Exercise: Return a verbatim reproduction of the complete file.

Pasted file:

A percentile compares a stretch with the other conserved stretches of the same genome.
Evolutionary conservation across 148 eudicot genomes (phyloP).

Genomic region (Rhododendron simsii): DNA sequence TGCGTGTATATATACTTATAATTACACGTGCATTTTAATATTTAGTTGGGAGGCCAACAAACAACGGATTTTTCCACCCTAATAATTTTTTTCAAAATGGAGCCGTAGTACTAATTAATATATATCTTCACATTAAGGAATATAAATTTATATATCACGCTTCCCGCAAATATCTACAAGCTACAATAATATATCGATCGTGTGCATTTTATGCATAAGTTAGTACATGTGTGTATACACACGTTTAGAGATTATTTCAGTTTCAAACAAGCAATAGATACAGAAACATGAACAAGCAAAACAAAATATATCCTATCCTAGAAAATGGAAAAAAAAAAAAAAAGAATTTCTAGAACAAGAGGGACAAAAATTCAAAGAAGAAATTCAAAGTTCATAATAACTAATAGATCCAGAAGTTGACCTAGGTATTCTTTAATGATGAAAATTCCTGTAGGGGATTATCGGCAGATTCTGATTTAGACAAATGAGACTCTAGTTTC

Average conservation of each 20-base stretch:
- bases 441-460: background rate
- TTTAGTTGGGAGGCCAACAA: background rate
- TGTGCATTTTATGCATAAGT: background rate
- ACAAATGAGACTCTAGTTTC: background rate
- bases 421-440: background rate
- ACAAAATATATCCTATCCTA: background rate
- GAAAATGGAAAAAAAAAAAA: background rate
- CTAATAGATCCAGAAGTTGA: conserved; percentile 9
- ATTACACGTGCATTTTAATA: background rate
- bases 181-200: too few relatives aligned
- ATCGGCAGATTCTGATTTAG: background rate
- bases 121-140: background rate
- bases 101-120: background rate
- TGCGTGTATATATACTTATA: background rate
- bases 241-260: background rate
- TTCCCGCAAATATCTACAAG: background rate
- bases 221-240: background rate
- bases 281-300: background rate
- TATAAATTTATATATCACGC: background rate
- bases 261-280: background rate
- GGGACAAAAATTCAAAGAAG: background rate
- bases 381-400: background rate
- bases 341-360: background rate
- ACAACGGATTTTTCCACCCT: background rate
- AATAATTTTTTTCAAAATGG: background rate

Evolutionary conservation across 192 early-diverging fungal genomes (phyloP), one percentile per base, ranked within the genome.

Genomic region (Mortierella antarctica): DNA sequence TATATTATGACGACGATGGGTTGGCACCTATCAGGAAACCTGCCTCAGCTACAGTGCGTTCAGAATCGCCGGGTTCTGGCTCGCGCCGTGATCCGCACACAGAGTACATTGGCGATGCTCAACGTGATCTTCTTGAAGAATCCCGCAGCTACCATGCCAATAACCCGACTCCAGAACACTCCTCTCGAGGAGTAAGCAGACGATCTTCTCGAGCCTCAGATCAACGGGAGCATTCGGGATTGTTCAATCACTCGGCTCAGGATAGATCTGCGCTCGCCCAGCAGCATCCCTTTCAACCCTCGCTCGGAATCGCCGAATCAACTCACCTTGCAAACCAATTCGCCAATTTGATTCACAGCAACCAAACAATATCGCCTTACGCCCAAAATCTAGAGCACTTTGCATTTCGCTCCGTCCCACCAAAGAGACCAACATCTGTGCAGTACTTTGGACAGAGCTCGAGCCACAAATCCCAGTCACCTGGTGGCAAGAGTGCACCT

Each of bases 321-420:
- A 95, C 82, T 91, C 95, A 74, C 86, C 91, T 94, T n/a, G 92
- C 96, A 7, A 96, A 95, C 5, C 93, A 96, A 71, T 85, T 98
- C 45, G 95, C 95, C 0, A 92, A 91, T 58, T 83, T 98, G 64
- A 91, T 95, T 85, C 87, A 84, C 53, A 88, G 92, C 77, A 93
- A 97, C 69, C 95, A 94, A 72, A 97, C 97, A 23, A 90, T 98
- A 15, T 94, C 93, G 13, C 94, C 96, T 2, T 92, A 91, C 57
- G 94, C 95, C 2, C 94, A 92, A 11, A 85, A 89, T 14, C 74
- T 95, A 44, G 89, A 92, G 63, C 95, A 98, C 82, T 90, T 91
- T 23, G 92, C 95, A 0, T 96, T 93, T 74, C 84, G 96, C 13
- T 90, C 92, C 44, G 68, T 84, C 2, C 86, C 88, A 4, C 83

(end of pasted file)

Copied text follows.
A percentile compares a stretch with the other conserved stretches of the same genome.
Evolutionary conservation across 148 eudicot genomes (phyloP).

Genomic region (Rhododendron simsii): DNA sequence TGCGTGTATATATACTTATAATTACACGTGCATTTTAATATTTAGTTGGGAGGCCAACAAACAACGGATTTTTCCACCCTAATAATTTTTTTCAAAATGGAGCCGTAGTACTAATTAATATATATCTTCACATTAAGGAATATAAATTTATATATCACGCTTCCCGCAAATATCTACAAGCTACAATAATATATCGATCGTGTGCATTTTATGCATAAGTTAGTACATGTGTGTATACACACGTTTAGAGATTATTTCAGTTTCAAACAAGCAATAGATACAGAAACATGAACAAGCAAAACAAAATATATCCTATCCTAGAAAATGGAAAAAAAAAAAAAAAGAATTTCTAGAACAAGAGGGACAAAAATTCAAAGAAGAAATTCAAAGTTCATAATAACTAATAGATCCAGAAGTTGACCTAGGTATTCTTTAATGATGAAAATTCCTGTAGGGGATTATCGGCAGATTCTGATTTAGACAAATGAGACTCTAGTTTC

Average conservation of each 20-base stretch:
- bases 441-460: background rate
- TTTAGTTGGGAGGCCAACAA: background rate
- TGTGCATTTTATGCATAAGT: background rate
- ACAAATGAGACTCTAGTTTC: background rate
- bases 421-440: background rate
- ACAAAATATATCCTATCCTA: background rate
- GAAAATGGAAAAAAAAAAAA: background rate
- CTAATAGATCCAGAAGTTGA: conserved; percentile 9
- ATTACACGTGCATTTTAATA: background rate
- bases 181-200: too few relatives aligned
- ATCGGCAGATTCTGATTTAG: background rate
- bases 121-140: background rate
- bases 101-120: background rate
- TGCGTGTATATATACTTATA: background rate
- bases 241-260: background rate
- TTCCCGCAAATATCTACAAG: background rate
- bases 221-240: background rate
- bases 281-300: background rate
- TATAAATTTATATATCACGC: background rate
- bases 261-280: background rate
- GGGACAAAAATTCAAAGAAG: background rate
- bases 381-400: background rate
- bases 341-360: background rate
- ACAACGGATTTTTCCACCCT: background rate
- AATAATTTTTTTCAAAATGG: background rate

Evolutionary conservation across 192 early-diverging fungal genomes (phyloP), one percentile per base, ranked within the genome.

Genomic region (Mortierella antarctica): DNA sequence TATATTATGACGACGATGGGTTGGCACCTATCAGGAAACCTGCCTCAGCTACAGTGCGTTCAGAATCGCCGGGTTCTGGCTCGCGCCGTGATCCGCACACAGAGTACATTGGCGATGCTCAACGTGATCTTCTTGAAGAATCCCGCAGCTACCATGCCAATAACCCGACTCCAGAACACTCCTCTCGAGGAGTAAGCAGACGATCTTCTCGAGCCTCAGATCAACGGGAGCATTCGGGATTGTTCAATCACTCGGCTCAGGATAGATCTGCGCTCGCCCAGCAGCATCCCTTTCAACCCTCGCTCGGAATCGCCGAATCAACTCACCTTGCAAACCAATTCGCCAATTTGATTCACAGCAACCAAACAATATCGCCTTACGCCCAAAATCTAGAGCACTTTGCATTTCGCTCCGTCCCACCAAAGAGACCAACATCTGTGCAGTACTTTGGACAGAGCTCGAGCCACAAATCCCAGTCACCTGGTGGCAAGAGTGCACCT

Each of bases 321-420:
- A 95, C 82, T 91, C 95, A 74, C 86, C 91, T 94, T n/a, G 92
- C 96, A 7, A 96, A 95, C 5, C 93, A 96, A 71, T 85, T 98
- C 45, G 95, C 95, C 0, A 92, A 91, T 58, T 83, T 98, G 64
- A 91, T 95, T 85, C 87, A 84, C 53, A 88, G 92, C 77, A 93
- A 97, C 69, C 95, A 94, A 72, A 97, C 97, A 23, A 90, T 98
- A 15, T 94, C 93, G 13, C 94, C 96, T 2, T 92, A 91, C 57
- G 94, C 95, C 2, C 94, A 92, A 11, A 85, A 89, T 14, C 74
- T 95, A 44, G 89, A 92, G 63, C 95, A 98, C 82, T 90, T 91
- T 23, G 92, C 95, A 0, T 96, T 93, T 74, C 84, G 96, C 13
- T 90, C 92, C 44, G 68, T 84, C 2, C 86, C 88, A 4, C 83